Flickr Feelings

Panther beach fireworks , originally uploaded by snakebite2.

While I was at the UKLA Conference I went to listen to a symposium led by Julia Davies about the photo sharing community Flickr. It was fascinating to listen to Julia, Sigrid and David Barton talk about the different ways that people engage with the website. The gaming and play aspect is something that I’d never considered before, which led me to think about my own engagement with Flickr and what it means to me.

When I look at Flickr I always get slightly envious of the photography skills on show and could never hope to equal some of the shots that appear on the site. Besides that I mainly visit the site as a visitor and have only uploaded about 10 photos to date. I tend to enter the site and search for photos that help me to relax and take me to a place where I want to be. Flickr offers me escapism from the real world. I have a huge thing for sunsets and blue skies, especially on beaches, and if I find a photo showing a combination of these it makes me feel happy and relaxed. I can just imagine myself sat on the beach in the photo above with a cool summer’s breeze, watching the fireworks and listening to the sea. Bliss.

From Seriously Solitary to MMORPG

I’ve never been sure whether I’m a gamer or not. When I was younger I never completed games on the Sega Megadrive or PC because I preferred to build things. I didn’t like games that came to an end. I spent hours on Rollercoaster Tycoon which was one of my favourite pastimes and involved me creating hugely elaborate theme parks based on those that I’d visited in the real world. I don’t tick the boxes of a gamer who sits in front of a Playstation for hours to kill as many aliens as possible. I’ve been more of a maker in virtual worlds. I’d never realised this until I was interviewed by Lynda Graham about my digital history. She suggests that my life in virtual worlds is as a seriously solitary maker.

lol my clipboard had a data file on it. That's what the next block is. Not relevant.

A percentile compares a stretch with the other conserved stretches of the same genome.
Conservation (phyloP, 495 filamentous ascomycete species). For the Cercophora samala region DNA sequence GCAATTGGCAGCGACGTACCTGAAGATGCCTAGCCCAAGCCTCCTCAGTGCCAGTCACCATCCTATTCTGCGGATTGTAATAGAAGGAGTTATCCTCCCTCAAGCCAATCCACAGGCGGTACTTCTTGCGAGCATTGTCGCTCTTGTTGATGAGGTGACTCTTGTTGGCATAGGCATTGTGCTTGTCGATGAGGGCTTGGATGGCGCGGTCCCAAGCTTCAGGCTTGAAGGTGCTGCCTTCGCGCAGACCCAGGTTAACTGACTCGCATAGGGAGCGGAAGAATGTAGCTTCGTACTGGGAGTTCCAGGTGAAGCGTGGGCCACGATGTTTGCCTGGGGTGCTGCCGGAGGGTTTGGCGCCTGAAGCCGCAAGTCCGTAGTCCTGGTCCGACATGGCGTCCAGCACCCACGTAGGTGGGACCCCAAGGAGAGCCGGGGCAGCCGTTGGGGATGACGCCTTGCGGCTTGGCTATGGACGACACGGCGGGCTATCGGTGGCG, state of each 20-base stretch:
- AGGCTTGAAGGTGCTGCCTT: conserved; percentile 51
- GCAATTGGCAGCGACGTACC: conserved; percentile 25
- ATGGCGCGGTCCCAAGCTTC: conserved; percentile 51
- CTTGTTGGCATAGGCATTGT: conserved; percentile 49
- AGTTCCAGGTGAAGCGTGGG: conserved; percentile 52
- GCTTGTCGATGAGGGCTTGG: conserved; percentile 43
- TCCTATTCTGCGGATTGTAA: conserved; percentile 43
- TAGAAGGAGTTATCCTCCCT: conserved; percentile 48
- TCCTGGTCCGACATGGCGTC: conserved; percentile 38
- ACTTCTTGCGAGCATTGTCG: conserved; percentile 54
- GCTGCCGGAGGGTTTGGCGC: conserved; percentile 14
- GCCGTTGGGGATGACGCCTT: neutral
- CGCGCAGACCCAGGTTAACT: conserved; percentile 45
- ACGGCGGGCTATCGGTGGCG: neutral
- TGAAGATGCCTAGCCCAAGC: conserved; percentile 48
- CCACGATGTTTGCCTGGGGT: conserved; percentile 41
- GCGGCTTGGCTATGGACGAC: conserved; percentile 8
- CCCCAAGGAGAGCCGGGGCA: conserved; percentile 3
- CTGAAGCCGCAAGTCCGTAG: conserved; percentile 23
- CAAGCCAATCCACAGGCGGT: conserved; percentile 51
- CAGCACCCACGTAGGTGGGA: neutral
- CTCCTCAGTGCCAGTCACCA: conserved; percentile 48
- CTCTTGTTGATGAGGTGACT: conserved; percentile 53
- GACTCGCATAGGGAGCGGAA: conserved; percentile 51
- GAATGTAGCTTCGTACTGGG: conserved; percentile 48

She has a point. I have an xbox and have not completed a game on it yet – I barely even get halfway. I spent my time making things (mainly websites). However over the past year I have been playing World of  Warcraft the MMORPG (massively multiplayer online role-playing game) and have been hooked. So once again I question whether I am a gamer. World of Warcraft is more of a living breathing virtual world than a one-off game  as it cannot be paused and it cannot be completed. There is always something to do and the world is constantly evolving and expanding. It seems to be the middle ground of me engaging with virtual worlds and gaming.

World of Warcraft is rich in new literacy practices as there are so many other players online around the world at the same time. It also includes a small element of design as you create your own characters and purchase equipment for them (above is a picture of the latest character I have created). Maybe I am a lightweight gamer? Or maybe I should stop thinking about it and just enjoy the ride.

UKLA Conference

Greenwich University